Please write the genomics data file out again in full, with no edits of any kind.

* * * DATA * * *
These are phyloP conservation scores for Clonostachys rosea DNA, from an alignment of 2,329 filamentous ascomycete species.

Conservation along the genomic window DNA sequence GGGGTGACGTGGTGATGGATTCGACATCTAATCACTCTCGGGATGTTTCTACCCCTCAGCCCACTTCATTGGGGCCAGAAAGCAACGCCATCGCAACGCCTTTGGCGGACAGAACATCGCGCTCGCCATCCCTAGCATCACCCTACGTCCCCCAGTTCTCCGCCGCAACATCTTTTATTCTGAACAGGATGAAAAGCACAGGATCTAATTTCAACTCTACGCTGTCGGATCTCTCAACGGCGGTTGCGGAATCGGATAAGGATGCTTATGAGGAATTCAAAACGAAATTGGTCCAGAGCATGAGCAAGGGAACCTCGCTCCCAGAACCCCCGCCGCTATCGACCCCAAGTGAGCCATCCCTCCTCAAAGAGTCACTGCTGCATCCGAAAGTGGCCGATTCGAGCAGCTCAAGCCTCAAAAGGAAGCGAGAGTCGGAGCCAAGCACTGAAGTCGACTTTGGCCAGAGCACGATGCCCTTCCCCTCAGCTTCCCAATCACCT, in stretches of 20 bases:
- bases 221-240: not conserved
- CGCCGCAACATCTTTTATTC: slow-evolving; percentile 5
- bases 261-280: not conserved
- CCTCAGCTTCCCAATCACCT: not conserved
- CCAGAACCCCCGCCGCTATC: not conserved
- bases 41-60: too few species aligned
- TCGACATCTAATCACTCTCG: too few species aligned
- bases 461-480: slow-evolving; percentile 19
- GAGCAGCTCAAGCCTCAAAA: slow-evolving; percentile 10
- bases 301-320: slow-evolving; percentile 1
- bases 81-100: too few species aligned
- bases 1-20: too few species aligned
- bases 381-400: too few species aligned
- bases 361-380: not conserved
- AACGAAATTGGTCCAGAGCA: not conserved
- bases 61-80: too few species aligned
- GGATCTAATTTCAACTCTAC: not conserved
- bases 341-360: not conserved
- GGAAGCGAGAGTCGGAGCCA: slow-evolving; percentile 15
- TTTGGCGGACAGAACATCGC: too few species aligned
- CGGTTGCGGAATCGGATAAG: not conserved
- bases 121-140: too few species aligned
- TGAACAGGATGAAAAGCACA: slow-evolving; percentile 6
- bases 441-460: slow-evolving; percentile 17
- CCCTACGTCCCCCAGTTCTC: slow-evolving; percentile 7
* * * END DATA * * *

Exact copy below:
These are phyloP conservation scores for Clonostachys rosea DNA, from an alignment of 2,329 filamentous ascomycete species.

Conservation along the genomic window DNA sequence GGGGTGACGTGGTGATGGATTCGACATCTAATCACTCTCGGGATGTTTCTACCCCTCAGCCCACTTCATTGGGGCCAGAAAGCAACGCCATCGCAACGCCTTTGGCGGACAGAACATCGCGCTCGCCATCCCTAGCATCACCCTACGTCCCCCAGTTCTCCGCCGCAACATCTTTTATTCTGAACAGGATGAAAAGCACAGGATCTAATTTCAACTCTACGCTGTCGGATCTCTCAACGGCGGTTGCGGAATCGGATAAGGATGCTTATGAGGAATTCAAAACGAAATTGGTCCAGAGCATGAGCAAGGGAACCTCGCTCCCAGAACCCCCGCCGCTATCGACCCCAAGTGAGCCATCCCTCCTCAAAGAGTCACTGCTGCATCCGAAAGTGGCCGATTCGAGCAGCTCAAGCCTCAAAAGGAAGCGAGAGTCGGAGCCAAGCACTGAAGTCGACTTTGGCCAGAGCACGATGCCCTTCCCCTCAGCTTCCCAATCACCT, in stretches of 20 bases:
- bases 221-240: not conserved
- CGCCGCAACATCTTTTATTC: slow-evolving; percentile 5
- bases 261-280: not conserved
- CCTCAGCTTCCCAATCACCT: not conserved
- CCAGAACCCCCGCCGCTATC: not conserved
- bases 41-60: too few species aligned
- TCGACATCTAATCACTCTCG: too few species aligned
- bases 461-480: slow-evolving; percentile 19
- GAGCAGCTCAAGCCTCAAAA: slow-evolving; percentile 10
- bases 301-320: slow-evolving; percentile 1
- bases 81-100: too few species aligned
- bases 1-20: too few species aligned
- bases 381-400: too few species aligned
- bases 361-380: not conserved
- AACGAAATTGGTCCAGAGCA: not conserved
- bases 61-80: too few species aligned
- GGATCTAATTTCAACTCTAC: not conserved
- bases 341-360: not conserved
- GGAAGCGAGAGTCGGAGCCA: slow-evolving; percentile 15
- TTTGGCGGACAGAACATCGC: too few species aligned
- CGGTTGCGGAATCGGATAAG: not conserved
- bases 121-140: too few species aligned
- TGAACAGGATGAAAAGCACA: slow-evolving; percentile 6
- bases 441-460: slow-evolving; percentile 17
- CCCTACGTCCCCCAGTTCTC: slow-evolving; percentile 7